3.2 Estimates of Profits

First we consider gross profits, then in Section 3.3 we calculate estimates of net profits accounting for estimates of transaction costs. Table 2 suggests that speculators make large gross profits from their futures trades. From 1993 to 2003 using our baseline trading price assumption, Assumption I, speculators made positive returns for all currencies while hedgers made losses. The most profitable currency was the yen in which speculators made over US$5 million per week, while the mark and euro were not far behind. We can calculate p-values for the weekly average gross profits using the distribution of weekly gross profits. These p-values reported in parentheses indicate that average speculator gross profits are significantly positive for six of the seven currencies. Speculator gross profits aggregated over all currencies are a substantial US$13 million per week, and are also significantly greater than zero. Speculator profitability is very similar under Assumption II. As an additional robustness check we also calculated profits using other assumptions for intra-week transaction prices, such as speculators trading on only a selection of days through the week. Even under extreme assumptions, for example that speculators sell (buy) at the average of the three lowest (highest) daily prices through the week and buy (sell) at the average of the three highest (lowest) daily prices, speculators are still profitable. Understandably the precise level of gross profits is sensitive to the price assumption, but the result that gross profits are significantly positive is robust.[6]

Table 2: Average weekly gross profits by trader type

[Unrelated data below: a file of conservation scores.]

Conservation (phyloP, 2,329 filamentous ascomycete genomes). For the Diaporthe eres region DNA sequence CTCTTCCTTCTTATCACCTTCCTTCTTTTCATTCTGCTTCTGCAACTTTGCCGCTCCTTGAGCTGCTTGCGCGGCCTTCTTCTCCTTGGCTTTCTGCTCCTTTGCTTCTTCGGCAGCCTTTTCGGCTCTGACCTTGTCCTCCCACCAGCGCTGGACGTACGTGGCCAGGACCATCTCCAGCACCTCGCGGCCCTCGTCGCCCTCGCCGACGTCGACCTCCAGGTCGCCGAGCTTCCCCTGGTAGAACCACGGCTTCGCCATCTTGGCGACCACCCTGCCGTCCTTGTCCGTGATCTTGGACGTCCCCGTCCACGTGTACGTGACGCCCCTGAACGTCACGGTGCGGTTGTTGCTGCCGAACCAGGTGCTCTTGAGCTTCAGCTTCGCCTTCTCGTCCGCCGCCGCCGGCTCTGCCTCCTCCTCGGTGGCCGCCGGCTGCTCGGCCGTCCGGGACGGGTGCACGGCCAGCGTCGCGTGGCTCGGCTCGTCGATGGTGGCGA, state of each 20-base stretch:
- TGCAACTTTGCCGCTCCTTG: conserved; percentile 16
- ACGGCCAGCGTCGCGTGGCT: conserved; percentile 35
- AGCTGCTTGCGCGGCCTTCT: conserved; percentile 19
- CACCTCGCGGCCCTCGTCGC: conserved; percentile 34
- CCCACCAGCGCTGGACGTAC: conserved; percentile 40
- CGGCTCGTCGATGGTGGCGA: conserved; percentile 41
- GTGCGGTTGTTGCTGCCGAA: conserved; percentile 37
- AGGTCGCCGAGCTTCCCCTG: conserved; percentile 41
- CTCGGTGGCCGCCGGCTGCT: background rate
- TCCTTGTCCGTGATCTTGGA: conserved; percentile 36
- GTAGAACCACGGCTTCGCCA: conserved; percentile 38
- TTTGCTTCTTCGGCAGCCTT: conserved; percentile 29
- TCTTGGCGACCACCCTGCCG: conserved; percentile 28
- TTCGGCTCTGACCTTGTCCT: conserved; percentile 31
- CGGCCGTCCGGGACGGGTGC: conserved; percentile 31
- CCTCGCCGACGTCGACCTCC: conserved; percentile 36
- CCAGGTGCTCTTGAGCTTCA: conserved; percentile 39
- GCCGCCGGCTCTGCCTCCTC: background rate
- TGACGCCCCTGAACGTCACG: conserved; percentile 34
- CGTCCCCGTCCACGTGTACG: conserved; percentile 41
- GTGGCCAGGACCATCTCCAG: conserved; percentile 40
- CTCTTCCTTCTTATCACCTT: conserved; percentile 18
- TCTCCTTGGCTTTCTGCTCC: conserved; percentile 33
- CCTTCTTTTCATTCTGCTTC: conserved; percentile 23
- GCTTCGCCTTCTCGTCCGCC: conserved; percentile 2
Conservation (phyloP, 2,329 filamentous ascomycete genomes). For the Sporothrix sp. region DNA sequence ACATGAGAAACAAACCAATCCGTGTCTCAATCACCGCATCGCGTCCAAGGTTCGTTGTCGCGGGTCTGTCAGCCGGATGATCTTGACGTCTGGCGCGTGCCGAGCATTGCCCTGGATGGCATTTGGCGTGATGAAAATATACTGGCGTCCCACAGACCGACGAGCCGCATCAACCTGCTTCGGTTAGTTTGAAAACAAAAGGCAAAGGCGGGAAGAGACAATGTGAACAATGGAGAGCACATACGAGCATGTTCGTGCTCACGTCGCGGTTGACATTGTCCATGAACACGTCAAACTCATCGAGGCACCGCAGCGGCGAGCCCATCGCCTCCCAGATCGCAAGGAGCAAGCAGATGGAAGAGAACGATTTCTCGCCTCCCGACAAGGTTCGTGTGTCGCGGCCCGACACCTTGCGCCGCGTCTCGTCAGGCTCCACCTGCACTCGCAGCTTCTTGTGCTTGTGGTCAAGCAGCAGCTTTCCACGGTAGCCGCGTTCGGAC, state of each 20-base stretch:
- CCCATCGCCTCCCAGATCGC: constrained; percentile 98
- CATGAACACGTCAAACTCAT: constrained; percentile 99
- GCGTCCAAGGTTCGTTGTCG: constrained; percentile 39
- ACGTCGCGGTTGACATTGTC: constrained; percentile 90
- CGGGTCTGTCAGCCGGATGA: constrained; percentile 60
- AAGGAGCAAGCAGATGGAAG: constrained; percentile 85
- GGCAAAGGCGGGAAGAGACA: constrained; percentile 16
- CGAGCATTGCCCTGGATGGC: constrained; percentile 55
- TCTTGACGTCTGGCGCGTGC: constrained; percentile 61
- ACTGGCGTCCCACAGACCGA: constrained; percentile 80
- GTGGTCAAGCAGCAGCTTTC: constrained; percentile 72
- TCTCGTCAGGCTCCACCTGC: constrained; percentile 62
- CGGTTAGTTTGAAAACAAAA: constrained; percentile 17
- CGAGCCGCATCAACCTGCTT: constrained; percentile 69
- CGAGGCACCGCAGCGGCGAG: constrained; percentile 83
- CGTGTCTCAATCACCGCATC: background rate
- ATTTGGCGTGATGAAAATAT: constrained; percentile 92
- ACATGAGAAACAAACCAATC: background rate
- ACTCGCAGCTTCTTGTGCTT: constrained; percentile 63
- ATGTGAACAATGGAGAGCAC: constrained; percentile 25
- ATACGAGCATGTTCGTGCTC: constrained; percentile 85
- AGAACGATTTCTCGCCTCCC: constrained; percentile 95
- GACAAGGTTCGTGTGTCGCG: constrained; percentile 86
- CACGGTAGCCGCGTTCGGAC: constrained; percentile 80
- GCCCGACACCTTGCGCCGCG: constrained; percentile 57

US$ millions
  Speculators Hedgers
  Assumption I Assumption II Assumption I
Australian dollar 0.45
British pound 0.05
Canadian dollar 0.62
German mark
Japanese yen 5.42
Swiss franc 1.85
Total 12.72

Notes: The profits of non-reporters is the residual so that total profit sums to zero.
The p-values in parentheses are for the hypothesis that average profit is zero. Rejections of the null, i.e. findings that net profits are different from zero, are shown in bold.
Assumption I is that the change in position occurs through the week in proportion to daily volume.
Assumption II is that the change in position occurs smoothly through the week.

Not surprisingly, speculators' gross profits are highly variable, with the median proportion of profitable weeks across currencies just 0.53, as shown in Table 3. However, when we combine the currencies to get weekly data for all speculators, thereby lessening the influence of currency-specific idiosyncratic factors, total gross profits are positive in an impressive 60 per cent of weeks.

Table 3: Speculator profit statistics
US$ millions
  Weekly average Standard deviation Observations Proportion > 0
Australian dollar 0.45 4.64 492 0.52
British pound 0.05 12.17 528 0.50
Canadian dollar 0.62 7.18 528 0.52
euro 4.97 25.26 215 0.57
German mark 3.63 23.43 340 0.57
Japanese yen 5.42 38.17 528 0.59
Swiss franc 1.85 19.20 528 0.53
Total 12.72 63.68 528 0.60

3.3 Transaction Costs

The profits we have calculated so far are gross returns and do not account for the costs of trading. While trading costs in futures markets are relatively small, given there is high turnover in these markets it is important to account for these costs in assessing speculator profitability.[7] We calculate transactions costs based on the total volume of contracts traded over the week, not just the change in speculators' net position. Since transactions costs have changed over the course of our sample and individual traders may face different transactions costs, we consider two alternative assumptions.

We take a base assumption of 0.03 per cent of the trade value following Aliber, Chowdhry and Yan (2002) (Assumption Ia).[8] As a robustness check, we use a fixed transaction cost of US$60 per contract traded, which is likely to be an upper bound on transaction costs for our large traders (Assumption Ib).[9]